As the technology to test and extract natural substances advances all the time, the race is on to discover ever more unique plants and exclusive ingredients. "There are many, many possibilities with plant extracts," says Dr Olivier Courtin-Clarins, managing director of the Clarins Group, which employs an ethnobotanist to travel the world to study plants and their uses among the local populations.

The company tests hundreds of potential ingredients a year, analysing everything from toxicity to activity on cell cultures. The star ingredients of its new Extra-Firming Day and Night creams - being used for the first time in a cosmetics product - are organic green banana extract and organic lemon thyme extract, which together strengthen the links among dermal cells, collagen fibres and elastic fibres to reduce the appearance of wrinkles.

"We have new processes arriving on the market in order to have better extraction, better concentration of specific active ingredients. It's becoming more and more precise," Courtin-Clarins says.

Icelandic biotech firm Bioeffect, which recently launched in Hong Kong, has discovered a way to copy the epidermal growth factor (EGF) gene - which can trigger cell renewal - from human skin into barley seeds. It then cultivates the barley in a state-of-the-art greenhouse for use in its anti-ageing EGF Serum.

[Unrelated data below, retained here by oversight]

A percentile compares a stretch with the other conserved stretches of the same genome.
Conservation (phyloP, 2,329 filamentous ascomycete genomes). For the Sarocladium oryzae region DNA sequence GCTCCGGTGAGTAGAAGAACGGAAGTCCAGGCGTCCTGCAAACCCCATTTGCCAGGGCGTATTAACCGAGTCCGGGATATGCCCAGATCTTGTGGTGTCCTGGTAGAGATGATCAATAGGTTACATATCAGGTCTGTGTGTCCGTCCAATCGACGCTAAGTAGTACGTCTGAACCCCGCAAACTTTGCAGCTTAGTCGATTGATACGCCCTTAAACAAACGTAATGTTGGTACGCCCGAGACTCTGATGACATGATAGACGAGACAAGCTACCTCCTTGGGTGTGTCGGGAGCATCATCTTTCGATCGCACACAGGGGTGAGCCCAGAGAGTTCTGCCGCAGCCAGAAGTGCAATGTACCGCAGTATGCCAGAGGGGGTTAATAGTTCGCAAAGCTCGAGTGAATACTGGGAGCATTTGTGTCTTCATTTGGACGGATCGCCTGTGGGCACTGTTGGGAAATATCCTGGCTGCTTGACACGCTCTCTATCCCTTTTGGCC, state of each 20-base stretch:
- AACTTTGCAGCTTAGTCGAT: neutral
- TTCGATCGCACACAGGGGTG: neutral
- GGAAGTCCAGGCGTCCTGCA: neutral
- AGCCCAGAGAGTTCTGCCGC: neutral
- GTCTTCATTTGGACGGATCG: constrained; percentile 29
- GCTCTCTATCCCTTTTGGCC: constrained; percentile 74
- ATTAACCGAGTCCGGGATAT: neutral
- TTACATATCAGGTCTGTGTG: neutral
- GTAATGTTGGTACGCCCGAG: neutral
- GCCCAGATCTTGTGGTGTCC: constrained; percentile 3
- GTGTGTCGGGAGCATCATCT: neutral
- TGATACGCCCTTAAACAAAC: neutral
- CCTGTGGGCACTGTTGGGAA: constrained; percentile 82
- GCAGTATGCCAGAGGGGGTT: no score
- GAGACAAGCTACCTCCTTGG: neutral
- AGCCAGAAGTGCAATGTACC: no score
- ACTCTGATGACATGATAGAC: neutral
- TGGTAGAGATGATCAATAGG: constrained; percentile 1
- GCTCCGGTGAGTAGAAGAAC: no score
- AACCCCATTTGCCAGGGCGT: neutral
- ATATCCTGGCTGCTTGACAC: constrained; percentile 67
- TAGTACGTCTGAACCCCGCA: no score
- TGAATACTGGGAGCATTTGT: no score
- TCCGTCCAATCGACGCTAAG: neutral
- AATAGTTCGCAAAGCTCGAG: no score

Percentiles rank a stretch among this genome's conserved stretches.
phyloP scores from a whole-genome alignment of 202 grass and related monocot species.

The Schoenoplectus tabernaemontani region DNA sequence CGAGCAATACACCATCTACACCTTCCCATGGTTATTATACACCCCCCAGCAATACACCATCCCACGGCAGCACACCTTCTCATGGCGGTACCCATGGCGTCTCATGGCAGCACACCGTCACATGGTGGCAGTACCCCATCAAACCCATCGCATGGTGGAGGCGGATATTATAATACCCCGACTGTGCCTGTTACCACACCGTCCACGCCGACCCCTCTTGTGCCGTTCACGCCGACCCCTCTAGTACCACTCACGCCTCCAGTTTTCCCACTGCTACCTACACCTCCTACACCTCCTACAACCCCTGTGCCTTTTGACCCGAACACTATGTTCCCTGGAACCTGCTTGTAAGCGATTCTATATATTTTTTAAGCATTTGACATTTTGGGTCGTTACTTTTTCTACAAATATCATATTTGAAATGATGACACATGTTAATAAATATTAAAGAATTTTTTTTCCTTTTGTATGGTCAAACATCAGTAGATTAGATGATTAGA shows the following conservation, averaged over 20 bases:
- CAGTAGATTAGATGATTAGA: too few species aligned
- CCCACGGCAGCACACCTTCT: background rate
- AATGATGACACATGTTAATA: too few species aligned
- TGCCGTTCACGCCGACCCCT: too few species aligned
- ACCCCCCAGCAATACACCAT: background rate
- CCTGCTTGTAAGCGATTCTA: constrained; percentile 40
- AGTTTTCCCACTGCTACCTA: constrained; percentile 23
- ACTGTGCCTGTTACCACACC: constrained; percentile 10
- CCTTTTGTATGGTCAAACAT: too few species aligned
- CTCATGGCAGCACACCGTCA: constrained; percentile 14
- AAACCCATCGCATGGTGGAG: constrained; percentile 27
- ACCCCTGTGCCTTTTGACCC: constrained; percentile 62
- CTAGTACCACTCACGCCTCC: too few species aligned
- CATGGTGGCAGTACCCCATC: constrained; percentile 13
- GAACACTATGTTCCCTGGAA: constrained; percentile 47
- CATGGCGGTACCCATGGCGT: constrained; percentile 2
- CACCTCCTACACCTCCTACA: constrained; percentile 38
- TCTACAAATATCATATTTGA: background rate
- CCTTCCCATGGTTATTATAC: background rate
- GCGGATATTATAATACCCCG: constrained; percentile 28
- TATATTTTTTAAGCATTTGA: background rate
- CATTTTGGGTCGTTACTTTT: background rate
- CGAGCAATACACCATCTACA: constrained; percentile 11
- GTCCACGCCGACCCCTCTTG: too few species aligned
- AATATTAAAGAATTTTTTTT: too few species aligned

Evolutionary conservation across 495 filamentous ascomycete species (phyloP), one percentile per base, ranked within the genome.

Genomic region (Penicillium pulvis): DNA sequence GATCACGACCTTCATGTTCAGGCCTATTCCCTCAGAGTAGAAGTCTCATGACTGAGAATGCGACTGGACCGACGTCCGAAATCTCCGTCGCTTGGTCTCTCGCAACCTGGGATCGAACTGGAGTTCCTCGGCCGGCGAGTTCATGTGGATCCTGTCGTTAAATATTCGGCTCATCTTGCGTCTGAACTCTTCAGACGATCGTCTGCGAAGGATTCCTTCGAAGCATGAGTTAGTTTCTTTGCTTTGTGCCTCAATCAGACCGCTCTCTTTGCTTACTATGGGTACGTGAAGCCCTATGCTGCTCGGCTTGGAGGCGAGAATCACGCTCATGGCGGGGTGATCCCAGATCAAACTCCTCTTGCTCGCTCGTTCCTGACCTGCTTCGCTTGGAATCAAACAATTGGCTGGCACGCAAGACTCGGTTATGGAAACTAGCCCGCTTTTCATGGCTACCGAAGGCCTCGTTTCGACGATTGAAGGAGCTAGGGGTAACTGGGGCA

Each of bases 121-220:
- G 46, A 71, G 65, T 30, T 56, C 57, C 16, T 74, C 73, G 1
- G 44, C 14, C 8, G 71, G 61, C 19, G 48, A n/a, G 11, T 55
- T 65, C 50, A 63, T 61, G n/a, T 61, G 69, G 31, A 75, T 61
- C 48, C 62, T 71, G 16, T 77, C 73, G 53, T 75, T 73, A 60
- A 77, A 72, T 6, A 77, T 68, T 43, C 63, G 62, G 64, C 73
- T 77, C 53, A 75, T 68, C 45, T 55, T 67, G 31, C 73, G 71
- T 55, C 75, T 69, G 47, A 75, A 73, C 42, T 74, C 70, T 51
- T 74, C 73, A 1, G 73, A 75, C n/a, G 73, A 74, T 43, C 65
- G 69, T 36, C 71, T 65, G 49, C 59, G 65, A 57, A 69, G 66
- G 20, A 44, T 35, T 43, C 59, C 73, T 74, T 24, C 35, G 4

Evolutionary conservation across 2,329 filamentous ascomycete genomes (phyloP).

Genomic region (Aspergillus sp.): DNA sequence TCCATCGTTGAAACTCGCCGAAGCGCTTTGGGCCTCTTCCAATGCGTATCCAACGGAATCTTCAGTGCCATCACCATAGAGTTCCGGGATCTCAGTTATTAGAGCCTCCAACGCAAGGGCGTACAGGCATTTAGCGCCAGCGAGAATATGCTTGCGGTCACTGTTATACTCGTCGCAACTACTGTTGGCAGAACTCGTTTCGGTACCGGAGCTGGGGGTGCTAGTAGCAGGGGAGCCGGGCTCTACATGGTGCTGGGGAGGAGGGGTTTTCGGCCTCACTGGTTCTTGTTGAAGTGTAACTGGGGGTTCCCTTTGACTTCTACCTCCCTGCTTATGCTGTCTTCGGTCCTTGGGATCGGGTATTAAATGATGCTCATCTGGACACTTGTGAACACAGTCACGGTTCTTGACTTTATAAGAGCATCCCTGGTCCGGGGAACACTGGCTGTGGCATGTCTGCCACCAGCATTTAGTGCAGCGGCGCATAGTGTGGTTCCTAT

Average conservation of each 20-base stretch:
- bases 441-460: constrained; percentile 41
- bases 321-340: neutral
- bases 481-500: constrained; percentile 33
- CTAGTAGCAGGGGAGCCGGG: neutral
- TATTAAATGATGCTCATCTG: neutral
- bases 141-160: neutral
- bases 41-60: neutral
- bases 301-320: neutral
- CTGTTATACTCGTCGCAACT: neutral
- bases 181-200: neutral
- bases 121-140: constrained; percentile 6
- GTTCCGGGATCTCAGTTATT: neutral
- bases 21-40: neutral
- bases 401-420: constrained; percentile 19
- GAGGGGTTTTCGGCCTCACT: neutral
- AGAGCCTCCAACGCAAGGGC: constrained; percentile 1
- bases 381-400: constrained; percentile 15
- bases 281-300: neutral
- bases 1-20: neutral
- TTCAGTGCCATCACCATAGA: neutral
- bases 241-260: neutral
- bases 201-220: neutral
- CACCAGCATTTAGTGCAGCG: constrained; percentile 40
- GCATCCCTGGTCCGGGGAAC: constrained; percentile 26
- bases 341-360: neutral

For its new Super Multi-Corrective Cream, Kiehl's combined three active ingredients - jasmonic acid, beech tree extract and fragmented hyaluronic acid - for the first time in a cream formula. The product took 39 trials and 17 months to create.

It took Dior, meanwhile, 25 years to develop the key ingredient in its Capture Totale anti-ageing treatments - the longoza plant from Madagascar.

Indeed, there are many challenges when it comes to working with bioactive ingredients, not least of which include international regulations and environmental exposure.

"The problem with naturally derived ingredients that are not normally synthesised by our cells (such as peptides and neuropeptides), but instead are phytonutrients derived from plants, is that it is difficult to standardise the concentration and activity of these molecules," Perricone says. "Synthetic actives are purified and analysed for activity and concentration, and are a much more reliable source when formulating an anti-ageing therapeutic."

By the time a plant makes its way from the jungle or ocean depths to our bathroom shelf, however, it has been through rigorous testing for efficacy, texture and adverse reactions.

"Most of the time when people have the possibility to visit our labs and see how we work, they are completely puzzled to discover all the tests we can have behind a jar of cream," says Eric Gooris, head of laboratories at Clarins.

And as technology continues to develop, experts agree that the possibilities for naturally derived skincare are endless. "Bioactive ingredients are here, and they are positively opening the door to the possibility of using endangered and rare plant species to develop new efficacious ingredients that we can use to create great products that address consumers' anti-ageing needs," says Lamberty.

"In London, they're calling us 'the face of the future', because it's now going away from harsh treatments and it's coming into a more natural world. It's because we can now achieve these results through these new technologies that we can do it," Kristensen adds.

"I really believe these products are the products of the future, and I believe this is the way women really do want to go."